Mad Props for Mad Tools

By Jason Wojciechowski on April 19, 2004 at 11:35 PM

I saw a teeny bit of the A's-Angels tilt last night before I had to get dinner and go to bed in preparation for what would probably be (and turned out to be) a long Monday at "the office." What I saw was Kelvim Escobar getting too many raves just for throwing 95+, Eric Byrnes continuing to make the most of his talent with an infield single, stolen base, and run scored, and Barry Zito not looking as wicked sharp as he sometimes does, but still being effective by working inside on right-handed hitters, getting little weak popups from them, Vlad Guerrero included.

What the rest of the game contained was the A's working Escobar's pitch count until he got tired (110 in 5 2/3 innings), then hitting him and Ben Weber up for six runs in the fifth, sixth, and seventh innings. Oakland ended up with thirteen hits and four walks for seven runs, a very nice offensive output. Bobby Crosby chipped in with his second big league home run, showing that EA Sports's MVP 2004 has his hitting ratings way too low. For goodness' sake, I'm replacing him at short with Marco Scutaro once he becomes healthy.

Back to real life: Scutaro is hitting .390. His value is all batting average driven at this point, with just one walk and a .122 ISO (five doubles), but with that batting average, he's an incredibly valuable player. Let's be happy about what he's done for the first 12 games, and not get giddy about what he'll do over the next 150, though. I like him as much as the next guy, and I think he'll be a valuable replacement who may even outhit Mark Ellis, but I hope he starts walking more as his batting average comes back to earth, because a .290/.295/.412 guy isn't so hot, even if he does play a nifty second.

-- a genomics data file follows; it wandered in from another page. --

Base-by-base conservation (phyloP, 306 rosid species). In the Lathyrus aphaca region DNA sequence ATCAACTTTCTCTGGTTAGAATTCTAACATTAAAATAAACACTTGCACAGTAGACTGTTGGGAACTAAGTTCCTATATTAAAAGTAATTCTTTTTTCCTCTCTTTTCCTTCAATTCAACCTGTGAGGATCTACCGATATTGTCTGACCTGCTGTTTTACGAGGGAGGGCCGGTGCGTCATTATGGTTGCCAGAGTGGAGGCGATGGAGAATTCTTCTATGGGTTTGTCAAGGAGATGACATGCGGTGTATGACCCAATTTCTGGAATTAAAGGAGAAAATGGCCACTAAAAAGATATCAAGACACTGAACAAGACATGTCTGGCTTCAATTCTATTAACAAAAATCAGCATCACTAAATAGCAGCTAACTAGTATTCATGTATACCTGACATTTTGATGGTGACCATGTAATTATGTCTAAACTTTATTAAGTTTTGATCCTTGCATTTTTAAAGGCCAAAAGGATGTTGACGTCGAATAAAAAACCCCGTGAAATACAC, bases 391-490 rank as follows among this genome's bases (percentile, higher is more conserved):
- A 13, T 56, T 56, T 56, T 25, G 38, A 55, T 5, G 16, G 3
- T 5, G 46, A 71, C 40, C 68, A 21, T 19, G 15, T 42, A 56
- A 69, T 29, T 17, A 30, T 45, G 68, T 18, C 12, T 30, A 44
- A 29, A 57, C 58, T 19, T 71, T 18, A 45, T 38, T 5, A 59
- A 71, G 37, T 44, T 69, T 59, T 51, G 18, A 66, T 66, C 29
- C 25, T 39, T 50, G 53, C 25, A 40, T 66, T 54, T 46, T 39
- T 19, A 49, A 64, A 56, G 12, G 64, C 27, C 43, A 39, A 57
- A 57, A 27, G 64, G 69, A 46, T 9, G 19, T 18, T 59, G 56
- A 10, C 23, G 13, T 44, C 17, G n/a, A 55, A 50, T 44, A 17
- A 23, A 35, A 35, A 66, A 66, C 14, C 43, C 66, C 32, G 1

Barry Zito provided more ammunition to the "declining strikeout rate" hounds (mixed metaphor?), but he got the job done over six innings, even if he did throw a few too many pitches in getting there (he was over 100 after six, necessitating a change). Chris Hammond took over adequately, though, allowing just two baserunners (a single and HBP) in three shutout innings. Despite the six run lead when he came in, the fact that he pitched three innings allowed the scorer to give him a save if he chose, and, predictably, today's boxscore includes "C Hammond (S, 1)." That three-inning rule is a nice one for flexibility purposes, because holding a lead for three innings is no small chore against major league offenses, but it's abused far too much. Every year, Jayson Stark finds some example of a 12-run save or something, illustrating the statistic's continued decline into uselessness.

Updated stat table below.

.318 td>.408
Mark Redman 2 12 3.75
Ted Lilly 2 10.1 6.97
Arthur Rhodes 6 6 3.00
Keith Foulke 7 10 0.90 ?
Damian Miller ? ? .389 .469 36
Ramon Hernandez ? ? .333 44
Bobby Crosby ? ? .286 .349 48
Miguel Tejada ? ? .370 53
Mark Kotsay ? ? .314 .283 50
Chris Singleton ? ? 0 0 0
Bobby Kielty< td> ? ? .340 .405 47
Terrence Long ? ? .375 .250 15